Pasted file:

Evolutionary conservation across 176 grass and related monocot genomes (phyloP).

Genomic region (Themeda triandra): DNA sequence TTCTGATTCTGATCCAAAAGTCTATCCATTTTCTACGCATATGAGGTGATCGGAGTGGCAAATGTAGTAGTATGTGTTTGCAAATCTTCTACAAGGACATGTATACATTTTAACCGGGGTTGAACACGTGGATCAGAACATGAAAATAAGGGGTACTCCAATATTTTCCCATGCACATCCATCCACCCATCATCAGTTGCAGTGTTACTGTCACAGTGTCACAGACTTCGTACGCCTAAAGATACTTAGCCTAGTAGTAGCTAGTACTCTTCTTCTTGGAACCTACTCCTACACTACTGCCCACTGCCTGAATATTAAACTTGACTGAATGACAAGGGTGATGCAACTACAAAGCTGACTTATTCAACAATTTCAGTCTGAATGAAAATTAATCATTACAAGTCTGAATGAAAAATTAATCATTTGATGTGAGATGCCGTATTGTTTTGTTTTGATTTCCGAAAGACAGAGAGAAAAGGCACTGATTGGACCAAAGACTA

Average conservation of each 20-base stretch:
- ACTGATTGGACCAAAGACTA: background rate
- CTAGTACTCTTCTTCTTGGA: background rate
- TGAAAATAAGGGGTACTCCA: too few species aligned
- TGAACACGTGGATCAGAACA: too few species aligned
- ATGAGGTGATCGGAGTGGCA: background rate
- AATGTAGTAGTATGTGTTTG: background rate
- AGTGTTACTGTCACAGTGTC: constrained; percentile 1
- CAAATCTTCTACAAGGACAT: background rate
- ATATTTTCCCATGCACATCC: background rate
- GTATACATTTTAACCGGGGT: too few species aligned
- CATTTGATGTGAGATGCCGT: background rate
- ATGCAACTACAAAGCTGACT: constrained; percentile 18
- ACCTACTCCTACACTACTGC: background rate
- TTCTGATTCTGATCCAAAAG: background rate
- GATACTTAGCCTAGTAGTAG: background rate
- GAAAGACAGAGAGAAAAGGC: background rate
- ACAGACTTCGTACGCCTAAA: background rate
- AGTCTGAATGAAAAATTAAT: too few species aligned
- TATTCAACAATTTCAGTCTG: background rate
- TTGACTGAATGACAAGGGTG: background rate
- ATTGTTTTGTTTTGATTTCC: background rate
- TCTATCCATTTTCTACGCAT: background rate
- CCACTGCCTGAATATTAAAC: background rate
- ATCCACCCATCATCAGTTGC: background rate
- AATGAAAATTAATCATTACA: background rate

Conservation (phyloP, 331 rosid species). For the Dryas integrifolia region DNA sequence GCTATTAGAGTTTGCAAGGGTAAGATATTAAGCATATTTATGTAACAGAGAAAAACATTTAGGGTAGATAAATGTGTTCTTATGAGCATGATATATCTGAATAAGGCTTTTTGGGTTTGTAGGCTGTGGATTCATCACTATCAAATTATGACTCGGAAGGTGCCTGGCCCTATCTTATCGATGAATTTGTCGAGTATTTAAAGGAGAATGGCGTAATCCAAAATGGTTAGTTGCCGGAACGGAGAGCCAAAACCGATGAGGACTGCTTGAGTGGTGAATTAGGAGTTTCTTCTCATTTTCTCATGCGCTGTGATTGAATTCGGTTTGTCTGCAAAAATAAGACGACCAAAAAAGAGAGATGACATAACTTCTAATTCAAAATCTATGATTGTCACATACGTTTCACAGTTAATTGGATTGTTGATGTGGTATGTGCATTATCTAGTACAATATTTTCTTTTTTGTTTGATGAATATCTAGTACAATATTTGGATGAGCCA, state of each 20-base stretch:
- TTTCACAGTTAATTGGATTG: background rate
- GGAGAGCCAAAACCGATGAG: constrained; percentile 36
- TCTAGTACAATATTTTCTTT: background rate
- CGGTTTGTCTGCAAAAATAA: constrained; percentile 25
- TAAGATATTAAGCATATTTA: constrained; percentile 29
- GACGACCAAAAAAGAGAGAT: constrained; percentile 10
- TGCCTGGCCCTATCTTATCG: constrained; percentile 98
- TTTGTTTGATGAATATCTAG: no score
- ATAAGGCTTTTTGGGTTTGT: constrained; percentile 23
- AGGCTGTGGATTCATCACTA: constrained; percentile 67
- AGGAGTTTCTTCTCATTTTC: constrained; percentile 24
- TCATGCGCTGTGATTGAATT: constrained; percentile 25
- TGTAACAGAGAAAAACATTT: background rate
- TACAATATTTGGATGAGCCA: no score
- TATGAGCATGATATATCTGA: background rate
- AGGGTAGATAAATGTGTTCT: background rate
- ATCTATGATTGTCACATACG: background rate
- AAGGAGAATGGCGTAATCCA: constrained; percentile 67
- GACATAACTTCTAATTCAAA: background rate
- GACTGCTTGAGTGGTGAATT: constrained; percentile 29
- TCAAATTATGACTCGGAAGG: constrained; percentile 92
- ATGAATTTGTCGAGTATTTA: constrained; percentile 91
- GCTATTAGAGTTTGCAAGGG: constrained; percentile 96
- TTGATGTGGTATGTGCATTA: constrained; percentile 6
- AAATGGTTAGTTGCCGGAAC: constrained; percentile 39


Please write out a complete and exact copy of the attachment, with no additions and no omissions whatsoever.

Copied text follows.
Evolutionary conservation across 176 grass and related monocot genomes (phyloP).

Genomic region (Themeda triandra): DNA sequence TTCTGATTCTGATCCAAAAGTCTATCCATTTTCTACGCATATGAGGTGATCGGAGTGGCAAATGTAGTAGTATGTGTTTGCAAATCTTCTACAAGGACATGTATACATTTTAACCGGGGTTGAACACGTGGATCAGAACATGAAAATAAGGGGTACTCCAATATTTTCCCATGCACATCCATCCACCCATCATCAGTTGCAGTGTTACTGTCACAGTGTCACAGACTTCGTACGCCTAAAGATACTTAGCCTAGTAGTAGCTAGTACTCTTCTTCTTGGAACCTACTCCTACACTACTGCCCACTGCCTGAATATTAAACTTGACTGAATGACAAGGGTGATGCAACTACAAAGCTGACTTATTCAACAATTTCAGTCTGAATGAAAATTAATCATTACAAGTCTGAATGAAAAATTAATCATTTGATGTGAGATGCCGTATTGTTTTGTTTTGATTTCCGAAAGACAGAGAGAAAAGGCACTGATTGGACCAAAGACTA

Average conservation of each 20-base stretch:
- ACTGATTGGACCAAAGACTA: background rate
- CTAGTACTCTTCTTCTTGGA: background rate
- TGAAAATAAGGGGTACTCCA: too few species aligned
- TGAACACGTGGATCAGAACA: too few species aligned
- ATGAGGTGATCGGAGTGGCA: background rate
- AATGTAGTAGTATGTGTTTG: background rate
- AGTGTTACTGTCACAGTGTC: constrained; percentile 1
- CAAATCTTCTACAAGGACAT: background rate
- ATATTTTCCCATGCACATCC: background rate
- GTATACATTTTAACCGGGGT: too few species aligned
- CATTTGATGTGAGATGCCGT: background rate
- ATGCAACTACAAAGCTGACT: constrained; percentile 18
- ACCTACTCCTACACTACTGC: background rate
- TTCTGATTCTGATCCAAAAG: background rate
- GATACTTAGCCTAGTAGTAG: background rate
- GAAAGACAGAGAGAAAAGGC: background rate
- ACAGACTTCGTACGCCTAAA: background rate
- AGTCTGAATGAAAAATTAAT: too few species aligned
- TATTCAACAATTTCAGTCTG: background rate
- TTGACTGAATGACAAGGGTG: background rate
- ATTGTTTTGTTTTGATTTCC: background rate
- TCTATCCATTTTCTACGCAT: background rate
- CCACTGCCTGAATATTAAAC: background rate
- ATCCACCCATCATCAGTTGC: background rate
- AATGAAAATTAATCATTACA: background rate

Conservation (phyloP, 331 rosid species). For the Dryas integrifolia region DNA sequence GCTATTAGAGTTTGCAAGGGTAAGATATTAAGCATATTTATGTAACAGAGAAAAACATTTAGGGTAGATAAATGTGTTCTTATGAGCATGATATATCTGAATAAGGCTTTTTGGGTTTGTAGGCTGTGGATTCATCACTATCAAATTATGACTCGGAAGGTGCCTGGCCCTATCTTATCGATGAATTTGTCGAGTATTTAAAGGAGAATGGCGTAATCCAAAATGGTTAGTTGCCGGAACGGAGAGCCAAAACCGATGAGGACTGCTTGAGTGGTGAATTAGGAGTTTCTTCTCATTTTCTCATGCGCTGTGATTGAATTCGGTTTGTCTGCAAAAATAAGACGACCAAAAAAGAGAGATGACATAACTTCTAATTCAAAATCTATGATTGTCACATACGTTTCACAGTTAATTGGATTGTTGATGTGGTATGTGCATTATCTAGTACAATATTTTCTTTTTTGTTTGATGAATATCTAGTACAATATTTGGATGAGCCA, state of each 20-base stretch:
- TTTCACAGTTAATTGGATTG: background rate
- GGAGAGCCAAAACCGATGAG: constrained; percentile 36
- TCTAGTACAATATTTTCTTT: background rate
- CGGTTTGTCTGCAAAAATAA: constrained; percentile 25
- TAAGATATTAAGCATATTTA: constrained; percentile 29
- GACGACCAAAAAAGAGAGAT: constrained; percentile 10
- TGCCTGGCCCTATCTTATCG: constrained; percentile 98
- TTTGTTTGATGAATATCTAG: no score
- ATAAGGCTTTTTGGGTTTGT: constrained; percentile 23
- AGGCTGTGGATTCATCACTA: constrained; percentile 67
- AGGAGTTTCTTCTCATTTTC: constrained; percentile 24
- TCATGCGCTGTGATTGAATT: constrained; percentile 25
- TGTAACAGAGAAAAACATTT: background rate
- TACAATATTTGGATGAGCCA: no score
- TATGAGCATGATATATCTGA: background rate
- AGGGTAGATAAATGTGTTCT: background rate
- ATCTATGATTGTCACATACG: background rate
- AAGGAGAATGGCGTAATCCA: constrained; percentile 67
- GACATAACTTCTAATTCAAA: background rate
- GACTGCTTGAGTGGTGAATT: constrained; percentile 29
- TCAAATTATGACTCGGAAGG: constrained; percentile 92
- ATGAATTTGTCGAGTATTTA: constrained; percentile 91
- GCTATTAGAGTTTGCAAGGG: constrained; percentile 96
- TTGATGTGGTATGTGCATTA: constrained; percentile 6
- AAATGGTTAGTTGCCGGAAC: constrained; percentile 39